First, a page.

As a response to millions of people from Ukraine fleeing the country and entering EU countries looking for peace and reception, the EU activated the Temporary Protection Directive (TPD) on 4 March 2022 for the first time since its creation in 2001.
The Directive aims to facilitate the integration of Ukrainian nationals into the labour markets. It also provides access to a residence permit and housing, to the education system and to medical care and social welfare of EU countries. However, asylum seekers and refugees from other countries are treated under the EU’s asylum rules.
How does the TPD impact cities? Will the directive influence more inclusive migration policies in the future?
Eurocities has talked with Alberto Neidhardt, Senior Policy Analyst at the think tank European Policy Centre about the Temporary Protection Directive and cities’ role welcoming refugees.
Read our interview and watch it on YouTube just a bit further down this article:
It’s been a year since the invasion of Ukraine and since the temporary Protection Directive was implemented. What are the lessons learned that impact European cities and also Ukrainian municipalities?
There are many lessons learned. Perhaps I can focus on two.
First, looking beyond policies, we have witnessed an impressive display of solidarity across Europe, especially at the local level. There has been incredible citizen participation, and cities have come together and were at the forefront of meeting the immediate needs of those escaping the war. Resources have been created as a result of this process. The first lesson is not to waste these resources, but to keep them alive, to leverage them, especially because citizens remain very committed to continuing to provide help to welcoming and hosting those fleeing from conflict, as in the case of the war in Ukraine.
Secondly, looking at the policies, we know that with the activation of the Temporary Protection of refugees, Ukrainian refugees have been given access to the labour market and their children were also given access to schooling. They received possibilities that other refugees didn’t have and don’t have. This is tremendously important because it facilitates finding durable solutions for those escaping the conflict.
Indeed, cities have been at the forefront of welcoming refugees from Ukraine. But municipalities call to welcome all refugees. Do you think that the Temporary Protection Directive can influence more inclusive migration policies or integration strategies?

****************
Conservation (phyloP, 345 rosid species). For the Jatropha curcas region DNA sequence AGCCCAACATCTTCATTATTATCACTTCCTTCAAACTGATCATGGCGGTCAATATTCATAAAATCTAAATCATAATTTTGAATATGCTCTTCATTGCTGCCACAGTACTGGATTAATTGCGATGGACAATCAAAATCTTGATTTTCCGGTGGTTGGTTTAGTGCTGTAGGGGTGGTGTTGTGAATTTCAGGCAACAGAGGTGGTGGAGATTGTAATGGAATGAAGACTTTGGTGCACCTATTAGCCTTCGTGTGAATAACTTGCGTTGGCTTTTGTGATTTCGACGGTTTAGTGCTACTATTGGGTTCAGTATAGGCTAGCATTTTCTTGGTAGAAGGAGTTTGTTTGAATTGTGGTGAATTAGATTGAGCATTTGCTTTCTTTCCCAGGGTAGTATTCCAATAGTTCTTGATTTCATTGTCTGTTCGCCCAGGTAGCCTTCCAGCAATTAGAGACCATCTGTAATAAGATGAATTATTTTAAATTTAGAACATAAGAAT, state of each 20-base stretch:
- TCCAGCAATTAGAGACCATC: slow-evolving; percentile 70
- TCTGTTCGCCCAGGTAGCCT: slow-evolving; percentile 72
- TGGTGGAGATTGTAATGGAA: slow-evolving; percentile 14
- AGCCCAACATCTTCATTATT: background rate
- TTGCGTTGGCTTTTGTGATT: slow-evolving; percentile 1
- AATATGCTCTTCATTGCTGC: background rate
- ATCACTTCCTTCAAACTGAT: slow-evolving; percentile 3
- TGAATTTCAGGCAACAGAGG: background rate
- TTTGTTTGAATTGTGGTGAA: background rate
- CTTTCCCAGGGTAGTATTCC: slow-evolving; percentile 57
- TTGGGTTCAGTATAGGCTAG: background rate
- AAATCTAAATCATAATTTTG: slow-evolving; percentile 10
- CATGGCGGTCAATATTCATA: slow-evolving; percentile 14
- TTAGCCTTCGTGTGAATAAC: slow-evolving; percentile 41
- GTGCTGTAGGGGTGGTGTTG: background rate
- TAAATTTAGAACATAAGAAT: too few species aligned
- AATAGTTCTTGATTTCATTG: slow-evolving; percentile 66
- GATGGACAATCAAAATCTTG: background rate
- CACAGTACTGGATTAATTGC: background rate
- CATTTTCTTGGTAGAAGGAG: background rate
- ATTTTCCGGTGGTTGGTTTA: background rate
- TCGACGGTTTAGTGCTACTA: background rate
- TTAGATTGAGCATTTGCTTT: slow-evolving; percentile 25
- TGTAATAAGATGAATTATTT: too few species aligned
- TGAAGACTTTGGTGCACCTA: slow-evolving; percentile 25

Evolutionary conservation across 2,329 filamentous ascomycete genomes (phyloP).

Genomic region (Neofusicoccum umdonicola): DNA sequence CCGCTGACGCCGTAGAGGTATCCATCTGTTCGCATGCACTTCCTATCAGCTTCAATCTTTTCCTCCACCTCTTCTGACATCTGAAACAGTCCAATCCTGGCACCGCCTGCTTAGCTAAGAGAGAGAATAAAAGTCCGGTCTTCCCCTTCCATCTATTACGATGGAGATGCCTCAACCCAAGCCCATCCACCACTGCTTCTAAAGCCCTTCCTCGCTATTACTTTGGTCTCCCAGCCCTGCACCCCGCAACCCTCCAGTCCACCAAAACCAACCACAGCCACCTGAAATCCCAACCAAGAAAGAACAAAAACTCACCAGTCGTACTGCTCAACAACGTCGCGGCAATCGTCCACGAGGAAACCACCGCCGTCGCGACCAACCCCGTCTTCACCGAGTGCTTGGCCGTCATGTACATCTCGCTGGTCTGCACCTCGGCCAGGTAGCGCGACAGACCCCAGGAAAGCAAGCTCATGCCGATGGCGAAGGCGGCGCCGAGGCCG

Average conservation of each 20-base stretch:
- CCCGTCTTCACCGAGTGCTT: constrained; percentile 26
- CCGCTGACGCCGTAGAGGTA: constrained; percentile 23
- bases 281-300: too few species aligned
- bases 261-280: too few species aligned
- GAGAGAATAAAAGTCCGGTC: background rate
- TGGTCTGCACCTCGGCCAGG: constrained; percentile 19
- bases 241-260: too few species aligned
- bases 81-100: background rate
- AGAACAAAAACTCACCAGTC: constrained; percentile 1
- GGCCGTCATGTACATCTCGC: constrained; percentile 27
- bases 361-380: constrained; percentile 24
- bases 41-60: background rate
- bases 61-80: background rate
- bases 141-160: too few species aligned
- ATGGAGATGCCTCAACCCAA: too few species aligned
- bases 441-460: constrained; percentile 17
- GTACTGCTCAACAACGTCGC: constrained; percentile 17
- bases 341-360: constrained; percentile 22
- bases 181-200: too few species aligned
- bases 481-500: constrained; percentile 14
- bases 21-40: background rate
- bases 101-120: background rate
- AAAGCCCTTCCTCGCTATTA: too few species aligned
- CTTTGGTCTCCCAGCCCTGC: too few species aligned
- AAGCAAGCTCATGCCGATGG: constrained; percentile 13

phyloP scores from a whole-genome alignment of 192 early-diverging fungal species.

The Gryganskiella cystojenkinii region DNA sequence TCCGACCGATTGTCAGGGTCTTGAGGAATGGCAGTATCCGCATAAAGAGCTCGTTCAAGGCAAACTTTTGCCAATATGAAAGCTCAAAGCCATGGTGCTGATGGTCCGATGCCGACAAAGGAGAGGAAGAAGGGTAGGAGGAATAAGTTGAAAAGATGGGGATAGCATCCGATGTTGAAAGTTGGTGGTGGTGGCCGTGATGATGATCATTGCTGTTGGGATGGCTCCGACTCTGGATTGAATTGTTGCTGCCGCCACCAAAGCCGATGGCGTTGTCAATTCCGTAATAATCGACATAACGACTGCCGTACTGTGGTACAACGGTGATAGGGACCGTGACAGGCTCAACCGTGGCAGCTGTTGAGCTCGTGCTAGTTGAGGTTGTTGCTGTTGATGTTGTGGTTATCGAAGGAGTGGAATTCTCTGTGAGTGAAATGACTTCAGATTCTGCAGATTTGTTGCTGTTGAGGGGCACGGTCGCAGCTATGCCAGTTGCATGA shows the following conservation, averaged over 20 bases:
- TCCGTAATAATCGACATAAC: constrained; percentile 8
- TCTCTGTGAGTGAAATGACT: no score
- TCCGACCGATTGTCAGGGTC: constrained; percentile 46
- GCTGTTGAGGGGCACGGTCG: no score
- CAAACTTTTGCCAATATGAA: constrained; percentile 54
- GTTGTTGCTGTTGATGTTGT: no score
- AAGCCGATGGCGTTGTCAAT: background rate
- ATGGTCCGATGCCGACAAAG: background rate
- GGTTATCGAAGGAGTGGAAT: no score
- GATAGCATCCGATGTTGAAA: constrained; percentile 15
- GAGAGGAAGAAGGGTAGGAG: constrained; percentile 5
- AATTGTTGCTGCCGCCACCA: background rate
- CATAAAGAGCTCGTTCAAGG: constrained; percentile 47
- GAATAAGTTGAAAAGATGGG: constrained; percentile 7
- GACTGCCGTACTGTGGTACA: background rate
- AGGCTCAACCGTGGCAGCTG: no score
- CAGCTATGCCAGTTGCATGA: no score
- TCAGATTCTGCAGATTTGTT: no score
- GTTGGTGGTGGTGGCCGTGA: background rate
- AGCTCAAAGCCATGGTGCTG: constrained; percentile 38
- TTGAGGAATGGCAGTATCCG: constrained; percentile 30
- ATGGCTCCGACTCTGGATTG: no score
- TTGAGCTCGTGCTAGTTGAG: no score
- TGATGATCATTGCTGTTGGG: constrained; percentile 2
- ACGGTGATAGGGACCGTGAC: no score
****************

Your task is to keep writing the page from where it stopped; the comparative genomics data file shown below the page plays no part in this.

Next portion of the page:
One would hope that, certainly, the positive lessons learned could also be applied to other groups of refugees. That depends on the capacity to mobilize the momentum that we have to bring about systemic changes. I’m personally instead a sceptic about these changes, these systemic changes happening. That doesn’t mean, however, that there are no possibilities about turning the lessons learned into practice in the future. Local authorities will play a key role in this. First, because they are at the forefront of all reception responses and they implement all the policies that are defined at the national level.
However, they also play a crucial role oftentimes overlooked, which is a repository of knowledge. There are ideas, best practices that are developed at the local level, keeping in mind limited resources and other constraints that work in practice, because cities have been implementing them for years.
Cities need support because they lack resources, as you mentioned, especially for long-term assistance. How can member states and the EU help cities develop practical solutions?
First of all, national authorities have to guarantee that there are sufficient financial resources for local authorities at the EU level and that new instruments have been developed to ensure that the assistance is continued. Also, that all those who would be able to benefit from these integration resources effectively access them. But of course, it is once again up to national authorities to ensure that the disbursement of this funding reaches those in need. More can be done in this respect.
It’s also necessary to think again about how we conceive our integration models. The starting point should always be to think at the very beginning about how you give the possibility to those who are arriving in cities to be able to self-rely. Giving access to the labour market is the best possible solution to this because you turn those who are dependent on resources into contributors to tax payments, but also to the social and economic life of cities.